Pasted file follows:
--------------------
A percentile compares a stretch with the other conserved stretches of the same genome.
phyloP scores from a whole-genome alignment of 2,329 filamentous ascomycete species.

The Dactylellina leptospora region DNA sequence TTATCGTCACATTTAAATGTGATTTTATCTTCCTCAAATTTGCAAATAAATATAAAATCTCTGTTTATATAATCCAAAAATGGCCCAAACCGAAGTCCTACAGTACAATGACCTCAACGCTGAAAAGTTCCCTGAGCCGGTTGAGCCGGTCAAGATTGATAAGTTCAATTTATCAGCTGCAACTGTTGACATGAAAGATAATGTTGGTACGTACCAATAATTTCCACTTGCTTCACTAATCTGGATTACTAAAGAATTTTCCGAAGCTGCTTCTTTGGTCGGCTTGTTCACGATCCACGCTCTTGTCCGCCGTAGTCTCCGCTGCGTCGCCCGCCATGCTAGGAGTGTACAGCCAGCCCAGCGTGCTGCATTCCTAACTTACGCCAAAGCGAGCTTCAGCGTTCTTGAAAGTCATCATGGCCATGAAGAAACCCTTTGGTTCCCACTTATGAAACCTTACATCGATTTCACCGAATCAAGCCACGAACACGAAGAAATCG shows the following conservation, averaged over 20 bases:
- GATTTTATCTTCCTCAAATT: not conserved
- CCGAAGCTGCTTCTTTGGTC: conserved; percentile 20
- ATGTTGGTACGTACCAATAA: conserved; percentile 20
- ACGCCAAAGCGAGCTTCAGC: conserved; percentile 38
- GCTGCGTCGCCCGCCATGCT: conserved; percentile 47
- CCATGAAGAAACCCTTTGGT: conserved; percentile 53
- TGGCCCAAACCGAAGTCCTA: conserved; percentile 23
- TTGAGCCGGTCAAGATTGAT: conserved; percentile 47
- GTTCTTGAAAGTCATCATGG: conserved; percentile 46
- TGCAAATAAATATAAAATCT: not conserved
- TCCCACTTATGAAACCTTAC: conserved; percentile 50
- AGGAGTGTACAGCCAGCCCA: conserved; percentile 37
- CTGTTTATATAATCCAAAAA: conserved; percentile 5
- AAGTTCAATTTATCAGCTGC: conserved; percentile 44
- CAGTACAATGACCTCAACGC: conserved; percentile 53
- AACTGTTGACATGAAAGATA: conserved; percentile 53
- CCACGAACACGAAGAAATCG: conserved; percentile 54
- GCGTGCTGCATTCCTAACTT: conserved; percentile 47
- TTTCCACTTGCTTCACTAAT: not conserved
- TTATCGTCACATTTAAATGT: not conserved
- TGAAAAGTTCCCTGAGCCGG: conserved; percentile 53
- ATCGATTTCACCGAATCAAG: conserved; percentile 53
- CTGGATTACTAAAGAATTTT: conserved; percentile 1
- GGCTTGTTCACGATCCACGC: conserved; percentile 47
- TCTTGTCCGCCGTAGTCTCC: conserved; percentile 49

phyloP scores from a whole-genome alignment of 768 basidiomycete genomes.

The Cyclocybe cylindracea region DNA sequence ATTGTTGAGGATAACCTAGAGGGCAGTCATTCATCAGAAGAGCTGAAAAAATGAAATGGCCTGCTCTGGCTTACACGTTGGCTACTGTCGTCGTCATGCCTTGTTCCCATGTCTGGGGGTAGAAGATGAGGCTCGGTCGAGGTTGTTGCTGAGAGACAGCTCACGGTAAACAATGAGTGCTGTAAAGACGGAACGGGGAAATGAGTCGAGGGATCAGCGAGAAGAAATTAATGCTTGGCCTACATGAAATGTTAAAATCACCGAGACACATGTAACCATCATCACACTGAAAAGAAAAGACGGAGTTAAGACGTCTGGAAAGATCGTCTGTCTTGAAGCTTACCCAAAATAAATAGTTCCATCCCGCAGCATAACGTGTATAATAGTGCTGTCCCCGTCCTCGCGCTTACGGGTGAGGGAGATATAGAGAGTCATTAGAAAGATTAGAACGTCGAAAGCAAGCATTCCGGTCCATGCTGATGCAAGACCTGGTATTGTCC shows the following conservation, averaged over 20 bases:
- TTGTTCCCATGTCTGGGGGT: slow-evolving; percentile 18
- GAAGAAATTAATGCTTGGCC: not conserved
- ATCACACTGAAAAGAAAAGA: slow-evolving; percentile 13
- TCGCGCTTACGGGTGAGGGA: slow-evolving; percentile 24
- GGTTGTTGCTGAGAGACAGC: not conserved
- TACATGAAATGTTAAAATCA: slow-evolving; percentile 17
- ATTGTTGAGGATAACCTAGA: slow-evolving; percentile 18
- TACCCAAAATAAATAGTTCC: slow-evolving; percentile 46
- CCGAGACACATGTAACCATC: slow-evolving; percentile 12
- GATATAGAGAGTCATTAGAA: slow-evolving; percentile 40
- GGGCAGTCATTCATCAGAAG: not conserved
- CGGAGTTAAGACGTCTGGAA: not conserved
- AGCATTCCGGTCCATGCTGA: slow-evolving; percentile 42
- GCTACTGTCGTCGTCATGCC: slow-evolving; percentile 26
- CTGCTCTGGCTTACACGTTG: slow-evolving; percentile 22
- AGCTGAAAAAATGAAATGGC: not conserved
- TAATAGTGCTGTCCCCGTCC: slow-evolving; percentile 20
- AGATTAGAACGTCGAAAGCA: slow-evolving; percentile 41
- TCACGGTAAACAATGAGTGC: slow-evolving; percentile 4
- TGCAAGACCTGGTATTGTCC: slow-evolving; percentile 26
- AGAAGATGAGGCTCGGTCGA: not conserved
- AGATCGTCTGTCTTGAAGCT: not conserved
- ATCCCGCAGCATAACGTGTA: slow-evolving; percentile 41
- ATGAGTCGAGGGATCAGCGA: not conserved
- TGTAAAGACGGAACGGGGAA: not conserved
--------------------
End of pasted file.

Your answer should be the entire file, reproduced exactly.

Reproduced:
A percentile compares a stretch with the other conserved stretches of the same genome.
phyloP scores from a whole-genome alignment of 2,329 filamentous ascomycete species.

The Dactylellina leptospora region DNA sequence TTATCGTCACATTTAAATGTGATTTTATCTTCCTCAAATTTGCAAATAAATATAAAATCTCTGTTTATATAATCCAAAAATGGCCCAAACCGAAGTCCTACAGTACAATGACCTCAACGCTGAAAAGTTCCCTGAGCCGGTTGAGCCGGTCAAGATTGATAAGTTCAATTTATCAGCTGCAACTGTTGACATGAAAGATAATGTTGGTACGTACCAATAATTTCCACTTGCTTCACTAATCTGGATTACTAAAGAATTTTCCGAAGCTGCTTCTTTGGTCGGCTTGTTCACGATCCACGCTCTTGTCCGCCGTAGTCTCCGCTGCGTCGCCCGCCATGCTAGGAGTGTACAGCCAGCCCAGCGTGCTGCATTCCTAACTTACGCCAAAGCGAGCTTCAGCGTTCTTGAAAGTCATCATGGCCATGAAGAAACCCTTTGGTTCCCACTTATGAAACCTTACATCGATTTCACCGAATCAAGCCACGAACACGAAGAAATCG shows the following conservation, averaged over 20 bases:
- GATTTTATCTTCCTCAAATT: not conserved
- CCGAAGCTGCTTCTTTGGTC: conserved; percentile 20
- ATGTTGGTACGTACCAATAA: conserved; percentile 20
- ACGCCAAAGCGAGCTTCAGC: conserved; percentile 38
- GCTGCGTCGCCCGCCATGCT: conserved; percentile 47
- CCATGAAGAAACCCTTTGGT: conserved; percentile 53
- TGGCCCAAACCGAAGTCCTA: conserved; percentile 23
- TTGAGCCGGTCAAGATTGAT: conserved; percentile 47
- GTTCTTGAAAGTCATCATGG: conserved; percentile 46
- TGCAAATAAATATAAAATCT: not conserved
- TCCCACTTATGAAACCTTAC: conserved; percentile 50
- AGGAGTGTACAGCCAGCCCA: conserved; percentile 37
- CTGTTTATATAATCCAAAAA: conserved; percentile 5
- AAGTTCAATTTATCAGCTGC: conserved; percentile 44
- CAGTACAATGACCTCAACGC: conserved; percentile 53
- AACTGTTGACATGAAAGATA: conserved; percentile 53
- CCACGAACACGAAGAAATCG: conserved; percentile 54
- GCGTGCTGCATTCCTAACTT: conserved; percentile 47
- TTTCCACTTGCTTCACTAAT: not conserved
- TTATCGTCACATTTAAATGT: not conserved
- TGAAAAGTTCCCTGAGCCGG: conserved; percentile 53
- ATCGATTTCACCGAATCAAG: conserved; percentile 53
- CTGGATTACTAAAGAATTTT: conserved; percentile 1
- GGCTTGTTCACGATCCACGC: conserved; percentile 47
- TCTTGTCCGCCGTAGTCTCC: conserved; percentile 49

phyloP scores from a whole-genome alignment of 768 basidiomycete genomes.

The Cyclocybe cylindracea region DNA sequence ATTGTTGAGGATAACCTAGAGGGCAGTCATTCATCAGAAGAGCTGAAAAAATGAAATGGCCTGCTCTGGCTTACACGTTGGCTACTGTCGTCGTCATGCCTTGTTCCCATGTCTGGGGGTAGAAGATGAGGCTCGGTCGAGGTTGTTGCTGAGAGACAGCTCACGGTAAACAATGAGTGCTGTAAAGACGGAACGGGGAAATGAGTCGAGGGATCAGCGAGAAGAAATTAATGCTTGGCCTACATGAAATGTTAAAATCACCGAGACACATGTAACCATCATCACACTGAAAAGAAAAGACGGAGTTAAGACGTCTGGAAAGATCGTCTGTCTTGAAGCTTACCCAAAATAAATAGTTCCATCCCGCAGCATAACGTGTATAATAGTGCTGTCCCCGTCCTCGCGCTTACGGGTGAGGGAGATATAGAGAGTCATTAGAAAGATTAGAACGTCGAAAGCAAGCATTCCGGTCCATGCTGATGCAAGACCTGGTATTGTCC shows the following conservation, averaged over 20 bases:
- TTGTTCCCATGTCTGGGGGT: slow-evolving; percentile 18
- GAAGAAATTAATGCTTGGCC: not conserved
- ATCACACTGAAAAGAAAAGA: slow-evolving; percentile 13
- TCGCGCTTACGGGTGAGGGA: slow-evolving; percentile 24
- GGTTGTTGCTGAGAGACAGC: not conserved
- TACATGAAATGTTAAAATCA: slow-evolving; percentile 17
- ATTGTTGAGGATAACCTAGA: slow-evolving; percentile 18
- TACCCAAAATAAATAGTTCC: slow-evolving; percentile 46
- CCGAGACACATGTAACCATC: slow-evolving; percentile 12
- GATATAGAGAGTCATTAGAA: slow-evolving; percentile 40
- GGGCAGTCATTCATCAGAAG: not conserved
- CGGAGTTAAGACGTCTGGAA: not conserved
- AGCATTCCGGTCCATGCTGA: slow-evolving; percentile 42
- GCTACTGTCGTCGTCATGCC: slow-evolving; percentile 26
- CTGCTCTGGCTTACACGTTG: slow-evolving; percentile 22
- AGCTGAAAAAATGAAATGGC: not conserved
- TAATAGTGCTGTCCCCGTCC: slow-evolving; percentile 20
- AGATTAGAACGTCGAAAGCA: slow-evolving; percentile 41
- TCACGGTAAACAATGAGTGC: slow-evolving; percentile 4
- TGCAAGACCTGGTATTGTCC: slow-evolving; percentile 26
- AGAAGATGAGGCTCGGTCGA: not conserved
- AGATCGTCTGTCTTGAAGCT: not conserved
- ATCCCGCAGCATAACGTGTA: slow-evolving; percentile 41
- ATGAGTCGAGGGATCAGCGA: not conserved
- TGTAAAGACGGAACGGGGAA: not conserved